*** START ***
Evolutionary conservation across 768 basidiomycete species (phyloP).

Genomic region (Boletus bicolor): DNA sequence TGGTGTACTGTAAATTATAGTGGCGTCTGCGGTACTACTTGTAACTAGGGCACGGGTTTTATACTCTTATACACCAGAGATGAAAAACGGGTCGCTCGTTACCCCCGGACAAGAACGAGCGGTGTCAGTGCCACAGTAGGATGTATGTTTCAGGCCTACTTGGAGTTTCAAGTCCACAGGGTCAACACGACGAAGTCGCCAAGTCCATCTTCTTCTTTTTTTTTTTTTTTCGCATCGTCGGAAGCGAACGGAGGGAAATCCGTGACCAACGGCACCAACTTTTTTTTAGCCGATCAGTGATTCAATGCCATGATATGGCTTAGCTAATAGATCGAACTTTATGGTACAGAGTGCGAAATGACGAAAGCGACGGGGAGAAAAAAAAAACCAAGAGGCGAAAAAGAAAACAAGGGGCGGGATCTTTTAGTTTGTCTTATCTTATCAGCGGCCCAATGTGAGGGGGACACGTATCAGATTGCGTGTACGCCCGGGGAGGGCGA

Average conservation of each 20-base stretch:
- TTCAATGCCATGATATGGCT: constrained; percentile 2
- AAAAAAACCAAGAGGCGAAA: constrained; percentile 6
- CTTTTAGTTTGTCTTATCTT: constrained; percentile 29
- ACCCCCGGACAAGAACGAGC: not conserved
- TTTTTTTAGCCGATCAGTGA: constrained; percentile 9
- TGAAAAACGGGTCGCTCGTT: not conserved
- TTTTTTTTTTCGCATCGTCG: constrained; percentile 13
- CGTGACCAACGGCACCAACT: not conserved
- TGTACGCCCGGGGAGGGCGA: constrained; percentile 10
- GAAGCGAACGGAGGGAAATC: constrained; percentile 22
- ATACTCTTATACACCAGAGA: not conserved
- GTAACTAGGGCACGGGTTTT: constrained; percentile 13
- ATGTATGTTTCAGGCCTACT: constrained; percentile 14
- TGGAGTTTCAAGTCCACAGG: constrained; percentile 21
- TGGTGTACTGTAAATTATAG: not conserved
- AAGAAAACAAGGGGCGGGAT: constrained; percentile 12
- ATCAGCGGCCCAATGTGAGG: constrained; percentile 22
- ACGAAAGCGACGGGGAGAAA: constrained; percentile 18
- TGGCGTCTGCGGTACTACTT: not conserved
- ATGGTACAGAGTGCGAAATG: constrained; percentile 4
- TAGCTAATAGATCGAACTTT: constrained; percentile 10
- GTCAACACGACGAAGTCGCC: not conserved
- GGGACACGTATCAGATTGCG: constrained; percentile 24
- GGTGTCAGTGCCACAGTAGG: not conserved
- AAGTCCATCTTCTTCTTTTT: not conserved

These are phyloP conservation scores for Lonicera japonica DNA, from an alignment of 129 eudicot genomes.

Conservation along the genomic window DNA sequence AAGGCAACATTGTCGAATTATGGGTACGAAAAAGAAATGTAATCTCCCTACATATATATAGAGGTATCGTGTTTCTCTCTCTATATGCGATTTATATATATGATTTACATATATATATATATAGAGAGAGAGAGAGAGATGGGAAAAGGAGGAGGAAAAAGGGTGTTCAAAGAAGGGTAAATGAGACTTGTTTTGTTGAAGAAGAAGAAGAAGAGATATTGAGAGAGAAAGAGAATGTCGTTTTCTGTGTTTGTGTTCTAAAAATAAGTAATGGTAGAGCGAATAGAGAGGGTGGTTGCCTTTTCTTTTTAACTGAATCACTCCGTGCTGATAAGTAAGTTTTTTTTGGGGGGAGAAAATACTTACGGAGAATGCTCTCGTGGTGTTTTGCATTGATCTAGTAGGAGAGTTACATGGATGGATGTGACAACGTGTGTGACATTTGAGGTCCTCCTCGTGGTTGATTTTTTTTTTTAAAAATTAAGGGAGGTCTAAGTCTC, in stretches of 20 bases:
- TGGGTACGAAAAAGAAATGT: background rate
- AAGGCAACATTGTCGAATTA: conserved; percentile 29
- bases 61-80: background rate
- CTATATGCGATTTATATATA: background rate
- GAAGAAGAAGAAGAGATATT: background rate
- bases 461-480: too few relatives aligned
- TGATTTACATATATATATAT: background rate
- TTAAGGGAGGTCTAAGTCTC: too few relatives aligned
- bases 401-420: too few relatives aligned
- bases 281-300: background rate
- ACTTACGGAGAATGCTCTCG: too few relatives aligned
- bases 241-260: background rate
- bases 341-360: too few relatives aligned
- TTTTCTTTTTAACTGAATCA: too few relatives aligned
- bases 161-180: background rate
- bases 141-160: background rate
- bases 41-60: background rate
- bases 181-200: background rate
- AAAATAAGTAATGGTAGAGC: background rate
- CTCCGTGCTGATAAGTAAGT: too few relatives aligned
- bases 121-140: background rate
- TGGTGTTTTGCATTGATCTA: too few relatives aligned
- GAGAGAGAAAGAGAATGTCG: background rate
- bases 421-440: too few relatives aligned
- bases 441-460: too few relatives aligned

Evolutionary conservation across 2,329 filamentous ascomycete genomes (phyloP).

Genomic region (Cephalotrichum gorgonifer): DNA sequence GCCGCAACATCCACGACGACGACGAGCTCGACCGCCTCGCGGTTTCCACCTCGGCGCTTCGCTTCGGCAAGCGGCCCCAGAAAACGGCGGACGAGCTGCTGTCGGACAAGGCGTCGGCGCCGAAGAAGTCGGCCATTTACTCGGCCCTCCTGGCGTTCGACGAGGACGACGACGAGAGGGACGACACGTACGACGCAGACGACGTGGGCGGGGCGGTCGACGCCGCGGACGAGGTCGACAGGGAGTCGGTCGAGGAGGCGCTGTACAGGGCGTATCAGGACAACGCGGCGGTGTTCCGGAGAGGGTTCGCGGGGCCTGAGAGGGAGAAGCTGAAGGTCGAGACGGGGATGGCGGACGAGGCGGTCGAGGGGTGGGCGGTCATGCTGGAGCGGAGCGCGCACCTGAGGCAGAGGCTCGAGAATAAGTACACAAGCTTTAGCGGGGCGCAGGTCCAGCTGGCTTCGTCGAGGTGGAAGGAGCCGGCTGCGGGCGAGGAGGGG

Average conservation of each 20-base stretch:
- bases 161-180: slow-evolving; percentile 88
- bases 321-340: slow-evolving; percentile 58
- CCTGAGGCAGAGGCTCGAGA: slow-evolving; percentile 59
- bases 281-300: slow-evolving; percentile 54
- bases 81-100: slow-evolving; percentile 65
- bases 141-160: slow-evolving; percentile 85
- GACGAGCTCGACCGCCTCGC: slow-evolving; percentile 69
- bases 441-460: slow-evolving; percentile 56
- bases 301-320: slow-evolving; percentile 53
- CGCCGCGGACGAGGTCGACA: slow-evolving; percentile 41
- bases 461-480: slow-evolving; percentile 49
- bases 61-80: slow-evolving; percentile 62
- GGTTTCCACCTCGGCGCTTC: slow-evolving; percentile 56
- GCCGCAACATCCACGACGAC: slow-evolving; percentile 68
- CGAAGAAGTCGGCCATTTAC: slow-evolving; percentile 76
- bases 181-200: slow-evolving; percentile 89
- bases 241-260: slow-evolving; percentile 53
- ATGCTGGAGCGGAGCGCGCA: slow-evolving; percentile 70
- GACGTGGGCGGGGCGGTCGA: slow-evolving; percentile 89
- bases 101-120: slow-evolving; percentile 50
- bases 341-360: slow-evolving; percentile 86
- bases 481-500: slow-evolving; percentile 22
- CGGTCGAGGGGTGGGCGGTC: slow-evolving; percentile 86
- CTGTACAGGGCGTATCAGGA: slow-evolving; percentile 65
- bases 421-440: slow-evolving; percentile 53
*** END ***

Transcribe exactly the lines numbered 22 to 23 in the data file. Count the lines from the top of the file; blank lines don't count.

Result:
- TGGCGTCTGCGGTACTACTT: not conserved
- ATGGTACAGAGTGCGAAATG: constrained; percentile 4